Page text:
Ali Price is convinced that his rivalry with team-mate George Horne is good for both of them, for Glasgow and for Scotland – and that it will go a long way to ensuring he does not succumb to the complacency which afflicted him two seasons ago.
After two appearances off the bench following his return from injury, Price is in line to start in the No 9 jersey in Saturday’s Pro14 game against Leinster. Yet no matter how well he may play, he faces a tough fight to displace Horne in the Warriors pecking order. And if Greig Laidlaw is still around come the Six Nations Championship, that could mean Price missing out on Scotland selection.
However, the 26-year-old would rather have that fierce competition than a guaranteed start. He remembers all too well how he allowed himself to get out of condition after the 2018 Six Nations – Glasgow coach Dave Rennie decided he was “overweight, a bit heavy and sluggish” – and puts that down to taking his position for granted.
“It’s good to be at a club like this,” Price said earlier this week. “I know that if I go out there and don’t perform I could be sitting on the bench for the next three weeks.
“A couple of years ago maybe I got a bit complacent with my position. It was like: ‘I’m fit, so I’ll be playing’. That was where I thought I was in the squad, but it was complacency. I came back from the Six Nations, under-performed and ended up losing my spot.
“Having a guy who is equally as capable as you and can put pressure on you can only be a good thing. The competition is strong between us. I think it’s good for both of us. It’s healthy. If we’re both playing well and we go into a Scotland squad, then it’s just a case of the best man wins.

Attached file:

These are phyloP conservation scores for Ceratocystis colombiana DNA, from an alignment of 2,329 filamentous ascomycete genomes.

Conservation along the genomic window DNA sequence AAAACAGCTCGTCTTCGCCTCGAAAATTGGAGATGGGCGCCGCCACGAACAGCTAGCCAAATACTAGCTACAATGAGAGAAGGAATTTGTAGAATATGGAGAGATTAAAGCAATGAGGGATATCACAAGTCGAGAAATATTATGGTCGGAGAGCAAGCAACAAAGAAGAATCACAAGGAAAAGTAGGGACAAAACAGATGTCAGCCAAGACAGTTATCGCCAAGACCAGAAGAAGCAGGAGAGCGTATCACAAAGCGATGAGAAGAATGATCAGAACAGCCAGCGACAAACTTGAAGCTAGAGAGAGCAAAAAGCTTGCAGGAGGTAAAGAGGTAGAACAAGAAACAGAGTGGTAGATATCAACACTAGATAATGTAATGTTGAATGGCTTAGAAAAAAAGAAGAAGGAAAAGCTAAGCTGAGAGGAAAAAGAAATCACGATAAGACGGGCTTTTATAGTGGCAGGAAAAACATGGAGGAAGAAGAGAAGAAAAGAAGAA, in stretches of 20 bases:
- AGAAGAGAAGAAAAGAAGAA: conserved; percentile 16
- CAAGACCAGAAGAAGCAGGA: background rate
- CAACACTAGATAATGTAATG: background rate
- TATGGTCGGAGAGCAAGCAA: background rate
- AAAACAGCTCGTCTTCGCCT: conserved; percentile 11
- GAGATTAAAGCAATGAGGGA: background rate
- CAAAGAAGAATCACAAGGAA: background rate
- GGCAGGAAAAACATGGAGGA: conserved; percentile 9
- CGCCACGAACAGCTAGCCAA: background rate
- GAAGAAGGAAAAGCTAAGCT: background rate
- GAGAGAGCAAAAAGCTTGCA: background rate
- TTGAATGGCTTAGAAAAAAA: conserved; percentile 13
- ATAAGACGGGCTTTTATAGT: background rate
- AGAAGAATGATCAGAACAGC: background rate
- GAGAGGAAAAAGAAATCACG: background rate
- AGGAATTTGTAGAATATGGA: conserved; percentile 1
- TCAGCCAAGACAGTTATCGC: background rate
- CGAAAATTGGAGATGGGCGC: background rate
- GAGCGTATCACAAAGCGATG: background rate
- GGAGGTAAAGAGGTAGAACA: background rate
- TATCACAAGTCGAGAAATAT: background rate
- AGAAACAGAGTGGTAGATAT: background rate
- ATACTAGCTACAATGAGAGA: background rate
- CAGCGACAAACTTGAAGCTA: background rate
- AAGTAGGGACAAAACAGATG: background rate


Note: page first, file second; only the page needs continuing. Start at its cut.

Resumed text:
“You hear some stories about back-rowers who really go at each other in training. There’s none of that with me and George – we just need to do our jobs. It’s not our decision who plays. You can’t be angry at someone if they get picked ahead of you.”
If Price does start at the weekend, it will be the first game he has begun since Scotland’s pre-World-Cup friendly against Georgia. In Japan itself he came off the bench against Ireland, broke a bone in his foot, subsequently had an operation and was sidelined for nearly two months. “I thought I had just gone over on it a bit awkwardly, like maybe the stud on my boot had just got stuck or something,” he explained. “But I had actually fractured the fifth metatarsal – I think it’s known as the Jones fracture to doctors.”
Speaking of Jones fractures, Price is sure that, contrary to rumour, the relationship between his good friend Huw Jones and Rennie has not broken down. And the scrum-half is convinced that, as assistant coach Petrus du Plessis said yesterday, the outside centre will soon be back in the starting line-up.
“I know Huw talks to Dave and Dave has his reasons for picking certain teams. Huw’s human: he’s obviously disappointed, because he wants to play,” said Price.
“It’s not like he’s just become a bad player overnight. What he’s done on the field, no one can take away from him – he’s got highlight-reel stuff.
“I think when he’s been given a chance this season he’s performed well. It’s down to him when he gets a run again to show what he can do.
“I think he was getting back to that at the start of the season. He’ll be looking to be busy this weekend and show what he can do.”